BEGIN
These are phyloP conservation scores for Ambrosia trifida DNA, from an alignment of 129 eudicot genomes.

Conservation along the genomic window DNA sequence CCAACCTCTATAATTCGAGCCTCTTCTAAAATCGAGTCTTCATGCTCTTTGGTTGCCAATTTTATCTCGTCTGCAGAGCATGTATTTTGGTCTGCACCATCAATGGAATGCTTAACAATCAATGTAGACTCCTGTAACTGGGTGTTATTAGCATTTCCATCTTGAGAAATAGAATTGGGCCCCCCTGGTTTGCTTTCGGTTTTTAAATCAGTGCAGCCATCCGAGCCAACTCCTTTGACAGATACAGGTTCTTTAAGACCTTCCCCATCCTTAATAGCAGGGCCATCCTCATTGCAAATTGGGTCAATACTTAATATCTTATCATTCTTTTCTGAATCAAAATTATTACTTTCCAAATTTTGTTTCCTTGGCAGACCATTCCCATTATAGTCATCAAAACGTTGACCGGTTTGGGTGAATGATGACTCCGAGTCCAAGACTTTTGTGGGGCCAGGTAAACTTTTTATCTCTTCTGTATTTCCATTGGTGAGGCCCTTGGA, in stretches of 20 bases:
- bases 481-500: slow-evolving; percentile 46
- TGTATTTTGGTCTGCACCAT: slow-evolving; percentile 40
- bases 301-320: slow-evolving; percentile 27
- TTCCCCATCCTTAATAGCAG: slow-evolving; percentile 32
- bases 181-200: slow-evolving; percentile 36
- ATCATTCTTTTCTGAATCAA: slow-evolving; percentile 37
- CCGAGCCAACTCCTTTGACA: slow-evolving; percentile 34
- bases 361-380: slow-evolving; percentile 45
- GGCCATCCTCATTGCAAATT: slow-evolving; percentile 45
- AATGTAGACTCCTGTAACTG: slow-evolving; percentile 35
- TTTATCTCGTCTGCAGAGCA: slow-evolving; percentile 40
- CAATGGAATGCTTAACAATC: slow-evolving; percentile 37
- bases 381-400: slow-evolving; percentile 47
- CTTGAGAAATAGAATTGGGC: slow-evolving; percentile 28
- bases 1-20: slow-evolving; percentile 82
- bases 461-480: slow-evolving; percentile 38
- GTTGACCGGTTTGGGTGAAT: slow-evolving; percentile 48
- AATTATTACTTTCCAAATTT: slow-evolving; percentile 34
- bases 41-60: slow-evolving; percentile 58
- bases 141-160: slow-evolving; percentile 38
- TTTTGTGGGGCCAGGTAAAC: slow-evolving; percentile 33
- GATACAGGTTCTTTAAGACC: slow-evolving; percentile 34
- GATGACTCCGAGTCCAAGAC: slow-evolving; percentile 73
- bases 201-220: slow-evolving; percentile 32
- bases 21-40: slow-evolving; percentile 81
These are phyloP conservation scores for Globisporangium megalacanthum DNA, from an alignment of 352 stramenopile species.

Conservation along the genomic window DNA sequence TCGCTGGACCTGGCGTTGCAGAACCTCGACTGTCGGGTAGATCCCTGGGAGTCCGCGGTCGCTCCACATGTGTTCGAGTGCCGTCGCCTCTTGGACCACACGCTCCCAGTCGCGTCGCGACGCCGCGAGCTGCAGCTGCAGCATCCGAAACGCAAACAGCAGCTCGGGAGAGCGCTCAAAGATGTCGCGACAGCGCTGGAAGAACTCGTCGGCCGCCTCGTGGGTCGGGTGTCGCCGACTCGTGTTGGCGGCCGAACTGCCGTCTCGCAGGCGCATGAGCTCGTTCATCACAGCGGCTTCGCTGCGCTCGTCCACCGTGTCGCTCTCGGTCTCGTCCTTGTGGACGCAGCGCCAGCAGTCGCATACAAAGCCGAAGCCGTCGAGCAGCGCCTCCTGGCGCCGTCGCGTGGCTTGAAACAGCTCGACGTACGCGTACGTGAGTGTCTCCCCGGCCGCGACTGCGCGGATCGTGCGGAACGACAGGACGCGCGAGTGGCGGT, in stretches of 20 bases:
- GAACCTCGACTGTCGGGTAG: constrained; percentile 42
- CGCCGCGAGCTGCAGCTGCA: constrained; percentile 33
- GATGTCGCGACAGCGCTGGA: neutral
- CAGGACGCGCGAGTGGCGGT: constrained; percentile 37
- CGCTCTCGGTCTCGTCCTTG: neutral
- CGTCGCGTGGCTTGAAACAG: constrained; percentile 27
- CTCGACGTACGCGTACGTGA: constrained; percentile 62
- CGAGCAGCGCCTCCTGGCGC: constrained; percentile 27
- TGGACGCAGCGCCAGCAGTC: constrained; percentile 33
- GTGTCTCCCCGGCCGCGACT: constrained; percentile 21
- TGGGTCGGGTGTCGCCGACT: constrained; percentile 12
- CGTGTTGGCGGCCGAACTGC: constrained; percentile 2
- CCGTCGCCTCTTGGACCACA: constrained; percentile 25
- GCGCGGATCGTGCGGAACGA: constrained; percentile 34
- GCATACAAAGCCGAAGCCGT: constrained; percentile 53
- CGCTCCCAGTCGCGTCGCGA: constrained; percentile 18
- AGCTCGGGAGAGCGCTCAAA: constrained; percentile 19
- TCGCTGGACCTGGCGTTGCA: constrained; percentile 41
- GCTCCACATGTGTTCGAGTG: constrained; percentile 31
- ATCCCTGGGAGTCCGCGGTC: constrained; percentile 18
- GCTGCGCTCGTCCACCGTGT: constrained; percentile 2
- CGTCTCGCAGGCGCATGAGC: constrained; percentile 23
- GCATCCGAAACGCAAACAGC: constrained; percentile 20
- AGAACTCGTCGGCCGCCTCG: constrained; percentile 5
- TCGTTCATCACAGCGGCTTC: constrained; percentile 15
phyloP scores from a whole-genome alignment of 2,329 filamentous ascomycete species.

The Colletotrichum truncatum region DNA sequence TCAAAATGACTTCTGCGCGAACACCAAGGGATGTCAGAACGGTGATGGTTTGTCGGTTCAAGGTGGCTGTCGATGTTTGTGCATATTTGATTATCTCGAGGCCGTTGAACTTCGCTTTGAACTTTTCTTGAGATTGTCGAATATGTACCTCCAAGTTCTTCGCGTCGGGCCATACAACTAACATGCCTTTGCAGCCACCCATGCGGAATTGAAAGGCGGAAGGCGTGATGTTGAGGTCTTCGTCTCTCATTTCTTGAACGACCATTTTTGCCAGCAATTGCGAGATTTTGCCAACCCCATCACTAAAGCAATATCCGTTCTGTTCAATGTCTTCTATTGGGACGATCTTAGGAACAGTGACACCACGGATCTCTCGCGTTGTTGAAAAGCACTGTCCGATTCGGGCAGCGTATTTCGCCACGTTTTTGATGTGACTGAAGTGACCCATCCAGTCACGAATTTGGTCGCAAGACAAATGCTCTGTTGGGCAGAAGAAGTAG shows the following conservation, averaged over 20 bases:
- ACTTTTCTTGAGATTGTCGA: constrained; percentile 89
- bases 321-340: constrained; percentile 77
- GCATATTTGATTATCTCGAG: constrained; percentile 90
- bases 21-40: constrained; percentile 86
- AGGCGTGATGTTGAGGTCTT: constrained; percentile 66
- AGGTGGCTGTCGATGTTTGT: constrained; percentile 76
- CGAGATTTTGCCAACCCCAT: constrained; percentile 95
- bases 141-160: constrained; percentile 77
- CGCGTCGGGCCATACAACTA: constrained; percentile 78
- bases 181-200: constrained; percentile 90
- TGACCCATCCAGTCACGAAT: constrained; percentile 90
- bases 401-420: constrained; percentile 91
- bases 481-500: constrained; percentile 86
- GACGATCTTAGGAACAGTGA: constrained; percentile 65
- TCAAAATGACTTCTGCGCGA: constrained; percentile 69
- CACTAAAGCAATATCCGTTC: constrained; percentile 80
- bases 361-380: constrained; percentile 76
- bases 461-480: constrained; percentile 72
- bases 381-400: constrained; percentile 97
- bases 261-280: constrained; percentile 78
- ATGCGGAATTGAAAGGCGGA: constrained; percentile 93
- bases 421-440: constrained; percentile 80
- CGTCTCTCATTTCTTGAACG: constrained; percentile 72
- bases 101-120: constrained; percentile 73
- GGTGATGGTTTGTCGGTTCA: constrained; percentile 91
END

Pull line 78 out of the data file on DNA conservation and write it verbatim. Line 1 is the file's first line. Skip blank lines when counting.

- bases 421-440: constrained; percentile 80